Odd inheritance problem on a directory

Discussion in 'Server Security' started by frankm, Apr 27, 2009.

  1. frankm

    frankm Guest

    Windows2003 server sp2.......

    It seems that there were at least 3 migrations of a directory from server to
    server.
    This appears to have left the directory structure permissions inconsistent.

    I have some logins on various directory level, with no permissions higher in
    the tree, telling me that I can't remove the login due to inheritance.

    This is a production system, I don't really want to remove all permissions
    and start over, I don't know what will break.
    Is there a way to override the inheritance (there isn't any anyway for the
    logins I need to remove.) for an individual login?

    Any ideas? There are oh so many other issues I need to fix, but can't until
    I fix this one.
     
    frankm, Apr 27, 2009
    #1
    1. Advertisements

  2. I am not sure what you are saying? If the permissions are incorrect, some
    with Change Permissions permissions can, well, change them.

    Paul
     
    Paul Baker [MVP, Windows Desktop Experience], Apr 27, 2009
    #2
    1. Advertisements

  3. frankm

    Al Dunbar Guest

    I don't understand what it is you are referring to as an "individual logon".
    To me, a logon is an action, like when one logs on to a machine. Or are you
    referring to user accounts as logons?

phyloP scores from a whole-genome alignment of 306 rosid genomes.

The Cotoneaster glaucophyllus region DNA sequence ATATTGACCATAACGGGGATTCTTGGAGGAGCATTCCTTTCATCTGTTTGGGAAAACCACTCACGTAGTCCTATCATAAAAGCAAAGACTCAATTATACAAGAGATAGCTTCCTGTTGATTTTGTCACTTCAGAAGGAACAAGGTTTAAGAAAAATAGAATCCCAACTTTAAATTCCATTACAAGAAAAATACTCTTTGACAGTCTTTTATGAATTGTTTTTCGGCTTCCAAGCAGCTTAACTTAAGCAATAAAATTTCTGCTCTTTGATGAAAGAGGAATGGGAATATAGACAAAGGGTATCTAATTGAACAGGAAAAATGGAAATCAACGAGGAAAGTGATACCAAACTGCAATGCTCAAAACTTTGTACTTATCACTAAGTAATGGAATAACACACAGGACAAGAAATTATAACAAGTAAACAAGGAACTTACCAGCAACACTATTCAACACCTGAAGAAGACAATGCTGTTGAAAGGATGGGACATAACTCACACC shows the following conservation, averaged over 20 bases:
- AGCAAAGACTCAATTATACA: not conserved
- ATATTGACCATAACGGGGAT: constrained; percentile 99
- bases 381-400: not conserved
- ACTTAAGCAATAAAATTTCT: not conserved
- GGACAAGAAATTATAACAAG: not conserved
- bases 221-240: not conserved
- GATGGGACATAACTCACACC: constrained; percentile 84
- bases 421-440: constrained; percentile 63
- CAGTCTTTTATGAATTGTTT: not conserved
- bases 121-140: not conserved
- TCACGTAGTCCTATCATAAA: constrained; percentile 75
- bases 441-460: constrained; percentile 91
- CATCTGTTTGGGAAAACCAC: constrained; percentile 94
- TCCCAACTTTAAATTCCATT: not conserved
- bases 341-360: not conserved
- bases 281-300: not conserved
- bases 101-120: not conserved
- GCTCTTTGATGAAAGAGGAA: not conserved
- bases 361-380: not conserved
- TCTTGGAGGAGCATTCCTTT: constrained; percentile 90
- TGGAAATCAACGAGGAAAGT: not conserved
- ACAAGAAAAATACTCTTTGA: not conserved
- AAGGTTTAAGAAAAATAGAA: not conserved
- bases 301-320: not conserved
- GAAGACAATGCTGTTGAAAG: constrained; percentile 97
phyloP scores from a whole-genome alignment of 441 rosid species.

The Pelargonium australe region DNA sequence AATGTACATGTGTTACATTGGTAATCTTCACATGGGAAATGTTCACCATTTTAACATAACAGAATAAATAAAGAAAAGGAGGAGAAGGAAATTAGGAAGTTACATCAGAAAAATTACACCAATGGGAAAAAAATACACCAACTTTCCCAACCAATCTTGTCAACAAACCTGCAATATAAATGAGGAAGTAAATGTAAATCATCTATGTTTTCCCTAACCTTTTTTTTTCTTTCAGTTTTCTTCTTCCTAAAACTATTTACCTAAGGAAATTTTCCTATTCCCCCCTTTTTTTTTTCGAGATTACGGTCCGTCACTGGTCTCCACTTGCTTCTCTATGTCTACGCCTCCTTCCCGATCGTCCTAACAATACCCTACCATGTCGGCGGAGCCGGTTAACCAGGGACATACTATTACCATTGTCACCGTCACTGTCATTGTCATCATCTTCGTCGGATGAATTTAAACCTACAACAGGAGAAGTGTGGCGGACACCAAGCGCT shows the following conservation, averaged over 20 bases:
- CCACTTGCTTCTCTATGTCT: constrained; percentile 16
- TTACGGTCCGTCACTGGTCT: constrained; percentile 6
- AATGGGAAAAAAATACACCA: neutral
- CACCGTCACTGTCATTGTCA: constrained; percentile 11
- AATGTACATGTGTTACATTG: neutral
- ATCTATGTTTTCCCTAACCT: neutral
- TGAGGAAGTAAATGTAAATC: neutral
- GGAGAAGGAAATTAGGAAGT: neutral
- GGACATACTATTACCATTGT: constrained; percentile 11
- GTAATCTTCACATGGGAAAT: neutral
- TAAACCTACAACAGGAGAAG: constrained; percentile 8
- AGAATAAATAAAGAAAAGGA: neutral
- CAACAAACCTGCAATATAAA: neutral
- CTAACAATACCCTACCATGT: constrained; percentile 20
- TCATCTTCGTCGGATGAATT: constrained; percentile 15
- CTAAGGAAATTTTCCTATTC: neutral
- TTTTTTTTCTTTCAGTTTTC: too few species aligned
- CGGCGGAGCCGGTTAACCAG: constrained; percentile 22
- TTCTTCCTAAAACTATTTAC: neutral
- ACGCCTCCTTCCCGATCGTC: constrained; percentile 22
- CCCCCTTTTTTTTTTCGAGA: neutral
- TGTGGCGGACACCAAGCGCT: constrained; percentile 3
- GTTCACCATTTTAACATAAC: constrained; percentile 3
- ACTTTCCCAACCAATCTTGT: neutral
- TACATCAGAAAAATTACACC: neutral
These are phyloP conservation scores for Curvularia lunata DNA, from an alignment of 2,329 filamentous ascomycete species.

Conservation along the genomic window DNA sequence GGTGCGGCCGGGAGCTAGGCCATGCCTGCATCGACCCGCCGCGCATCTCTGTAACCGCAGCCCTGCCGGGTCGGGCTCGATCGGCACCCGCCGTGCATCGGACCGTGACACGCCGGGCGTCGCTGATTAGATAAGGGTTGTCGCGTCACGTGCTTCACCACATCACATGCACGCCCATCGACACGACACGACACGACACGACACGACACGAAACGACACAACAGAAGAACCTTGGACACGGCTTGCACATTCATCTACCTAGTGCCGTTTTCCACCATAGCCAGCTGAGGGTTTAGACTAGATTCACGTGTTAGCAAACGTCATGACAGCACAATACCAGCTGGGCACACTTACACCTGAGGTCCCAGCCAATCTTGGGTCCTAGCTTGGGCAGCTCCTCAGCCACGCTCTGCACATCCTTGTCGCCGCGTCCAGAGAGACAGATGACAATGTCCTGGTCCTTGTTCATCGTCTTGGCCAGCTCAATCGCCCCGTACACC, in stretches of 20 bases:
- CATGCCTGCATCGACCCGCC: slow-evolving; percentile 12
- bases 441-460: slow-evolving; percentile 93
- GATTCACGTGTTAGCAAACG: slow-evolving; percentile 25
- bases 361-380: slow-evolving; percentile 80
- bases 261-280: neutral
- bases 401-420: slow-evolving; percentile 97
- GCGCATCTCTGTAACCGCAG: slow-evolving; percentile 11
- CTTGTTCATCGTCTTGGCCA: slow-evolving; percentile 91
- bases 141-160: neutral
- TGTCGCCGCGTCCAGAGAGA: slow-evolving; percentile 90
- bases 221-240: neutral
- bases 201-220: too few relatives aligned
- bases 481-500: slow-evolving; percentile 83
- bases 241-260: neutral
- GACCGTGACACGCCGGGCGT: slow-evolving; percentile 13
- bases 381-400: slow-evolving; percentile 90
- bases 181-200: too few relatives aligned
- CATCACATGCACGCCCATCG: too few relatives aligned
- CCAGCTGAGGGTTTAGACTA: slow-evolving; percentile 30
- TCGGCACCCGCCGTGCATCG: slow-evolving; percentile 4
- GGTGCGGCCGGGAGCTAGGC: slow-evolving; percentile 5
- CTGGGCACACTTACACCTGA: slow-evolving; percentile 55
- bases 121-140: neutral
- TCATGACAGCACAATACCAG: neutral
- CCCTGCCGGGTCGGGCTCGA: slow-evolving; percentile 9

In either case, I don't know what it means to have "some logons on various
    directory level", unless perhaps you are talking about permissions to users
    on various folders.

    Anyway, given permissions structure that is no longer organized in a
    manageable way, I'd suggest that that almost any permissions change you make
    has the potential of breaking *something*. That said, have you tried using
    the advanced button from the security tab and then clearing the inherit from
    parent checkbox?

    /Al
     
    Al Dunbar, Apr 28, 2009
    #3
  4. frankm

    frankm Guest

    There are domain logins that have permissions at certain levels of the
    directory tree, they do dot have any apparent parent entry. I cannot remove
    them due to inheritance.




    "Paul Baker [MVP, Windows Desktop Experience]"
     
    frankm, Apr 28, 2009
    #4
  5. frankm

    frankm Guest

    There are domain logins that have permissions at certain levels of the
    directory tree, they do dot have any apparent parent entry. I cannot remove
    them due to inheritance.
     
    frankm, Apr 28, 2009
    #5
  6. frankm

    frankm Guest

    There are domain logins (translated: user accounts) that have permissions at
    certain levels of the directory tree, they do dot have any apparent parent
    entry. I cannot remove them due to inheritance.
     
    frankm, Apr 28, 2009
    #6
  7. I still don't follow, but does it help to know that you do not HAVE to
    inherit inheritable permissions?

    Choose Advanced
    Uncheck "Inherit from the parent..."
    Click Copy.

    Paul
     
    Paul Baker [MVP, Windows Desktop Experience], Apr 28, 2009
    #7
  8. frankm

    frankm Guest

    When I do that it removes ALL entries from the permissions and copied the
    higher level.
    I know this is normal.